3.3. Electronic Properties

The ionization potential measures the energy difference between the ground state of the neutral and the ionized clusters. If the ionized cluster has the same geometry as the ground state of the neutral, the ionization energy corresponds to the vertical ionization potential (VIP). On the other hand, the energy difference between the ground state of the cation and ground state of the neutral is referred to as the adiabatic ionization potential (AIP). Thus the vertical ionization potential is always larger than the adiabatic ionization potential and the energy difference between them is an indication of the energy gain due to structural relaxation. In the Figure 5. We display the evolution of the ionization potential with the cluster size. There are two important features to be noted in the Figure 5. First, the clusters with n =2, 3 and 9 show that AIP values are higher than AIP values. Second, from n = 3 clusters, the IP values have the tendency of decrease when the number of AlGa units in the cluster increases.

Figure 5. Vertical ionization potential (VIP, solid line)and adiabatic ionization potential (AIP, dotted line) as a function of cluster size for aluminum gallium clusters.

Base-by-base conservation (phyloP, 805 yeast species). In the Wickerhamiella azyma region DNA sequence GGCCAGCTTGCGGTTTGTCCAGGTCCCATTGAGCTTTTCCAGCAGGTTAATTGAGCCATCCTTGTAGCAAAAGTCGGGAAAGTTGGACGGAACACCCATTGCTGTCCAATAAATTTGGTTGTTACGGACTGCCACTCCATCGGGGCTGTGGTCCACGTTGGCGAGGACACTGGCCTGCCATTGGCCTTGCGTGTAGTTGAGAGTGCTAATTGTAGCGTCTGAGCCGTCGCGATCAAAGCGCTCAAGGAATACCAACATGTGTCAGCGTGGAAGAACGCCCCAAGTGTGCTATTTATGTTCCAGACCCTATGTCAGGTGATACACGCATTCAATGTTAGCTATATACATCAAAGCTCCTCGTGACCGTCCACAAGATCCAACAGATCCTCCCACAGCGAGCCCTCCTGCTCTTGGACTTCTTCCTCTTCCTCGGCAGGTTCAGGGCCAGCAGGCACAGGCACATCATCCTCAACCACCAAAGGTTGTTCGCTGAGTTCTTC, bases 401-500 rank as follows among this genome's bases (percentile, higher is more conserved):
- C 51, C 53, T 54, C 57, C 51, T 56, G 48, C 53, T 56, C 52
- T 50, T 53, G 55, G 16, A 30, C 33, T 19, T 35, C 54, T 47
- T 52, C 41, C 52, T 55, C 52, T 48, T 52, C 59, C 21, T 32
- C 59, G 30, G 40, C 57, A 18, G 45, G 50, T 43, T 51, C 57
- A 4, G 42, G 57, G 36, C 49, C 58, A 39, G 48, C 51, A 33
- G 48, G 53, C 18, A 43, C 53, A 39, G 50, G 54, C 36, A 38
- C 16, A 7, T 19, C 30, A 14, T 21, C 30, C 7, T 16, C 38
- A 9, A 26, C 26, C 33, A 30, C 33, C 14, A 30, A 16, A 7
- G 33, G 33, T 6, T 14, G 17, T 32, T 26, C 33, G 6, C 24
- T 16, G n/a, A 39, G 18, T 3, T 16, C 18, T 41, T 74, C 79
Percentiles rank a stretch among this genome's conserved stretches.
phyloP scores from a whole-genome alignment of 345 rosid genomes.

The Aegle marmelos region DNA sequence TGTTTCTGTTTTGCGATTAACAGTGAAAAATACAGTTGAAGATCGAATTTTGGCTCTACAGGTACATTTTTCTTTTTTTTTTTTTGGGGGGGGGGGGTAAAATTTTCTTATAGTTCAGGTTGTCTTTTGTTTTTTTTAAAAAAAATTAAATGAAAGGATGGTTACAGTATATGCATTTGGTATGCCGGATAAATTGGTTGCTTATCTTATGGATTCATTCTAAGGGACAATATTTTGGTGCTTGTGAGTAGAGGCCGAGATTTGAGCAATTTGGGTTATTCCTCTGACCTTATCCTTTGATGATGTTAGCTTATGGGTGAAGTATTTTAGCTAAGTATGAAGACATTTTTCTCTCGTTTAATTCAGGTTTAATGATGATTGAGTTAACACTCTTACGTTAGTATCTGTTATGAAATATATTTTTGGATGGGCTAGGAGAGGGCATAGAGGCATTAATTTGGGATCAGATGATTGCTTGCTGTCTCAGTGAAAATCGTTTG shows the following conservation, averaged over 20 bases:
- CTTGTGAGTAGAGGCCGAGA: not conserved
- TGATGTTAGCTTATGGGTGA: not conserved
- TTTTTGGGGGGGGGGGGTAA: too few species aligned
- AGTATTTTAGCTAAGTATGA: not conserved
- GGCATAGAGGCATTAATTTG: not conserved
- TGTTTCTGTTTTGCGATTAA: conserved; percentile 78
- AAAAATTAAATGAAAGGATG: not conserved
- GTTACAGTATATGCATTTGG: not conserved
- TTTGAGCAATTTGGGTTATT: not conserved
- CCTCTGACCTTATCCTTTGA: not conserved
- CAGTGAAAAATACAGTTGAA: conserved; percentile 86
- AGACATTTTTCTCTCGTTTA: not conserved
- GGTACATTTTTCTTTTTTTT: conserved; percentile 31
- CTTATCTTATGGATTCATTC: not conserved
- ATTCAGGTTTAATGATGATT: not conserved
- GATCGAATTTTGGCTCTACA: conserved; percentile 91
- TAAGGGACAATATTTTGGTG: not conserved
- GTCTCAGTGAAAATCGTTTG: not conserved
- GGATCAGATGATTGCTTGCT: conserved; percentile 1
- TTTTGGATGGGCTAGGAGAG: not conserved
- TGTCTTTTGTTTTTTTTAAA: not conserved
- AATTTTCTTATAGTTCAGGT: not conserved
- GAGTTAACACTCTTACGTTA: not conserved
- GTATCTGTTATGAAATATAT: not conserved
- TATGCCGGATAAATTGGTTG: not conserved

Both vertical and adiabatic values for the electron affinity (EA) for the lowest energy isomers of the aluminum arsenide clusters are computed in this study. The vertical electron affinity (VEA) is the difference in the energy between the ground state of the anion and the energy of the neutral cluster having the anionic geometry. The adiabatic electron affinity (AEA), on the other hand, is the difference in the total energy between the ground state of the anion and the neutral cluster. The vertical attachment energy (VAE) has also been computed, defined as the energy difference between the neutral and anionic clusters with both at the neutral cluster optimized geometry [19]. Although the vertical attachment energy is not currently measured through any experiment, it provides a lower bound to the AEA in the same way as the VEA is an upper bound to it [19]. The calculated values of the above quantities for the AlnAsn cluster are displayed in Figure 6. The relative order of the VEA, AEA, and VAE is almost similar with expected conclusion. It is observed that the electron affinity increases when the cluster size increase for that the Ga atom has more electronegativity. From the graph it can be shown the VEA and AEA has the same tendency of decrease.

Figure 6. Adiabatic electron affinity (AEA, solid line), vertical detachment energy (VEA, dashed line), and vertical attachment energy (VAE, dotted line) as a function of cluster size for aluminum gallium clusters.

Figure 7. HOMO-LUMO gap as a function of cluster size for neutral (solid line), anionic (dashed line), and cationic (dotted line) aluminum gallium clusters.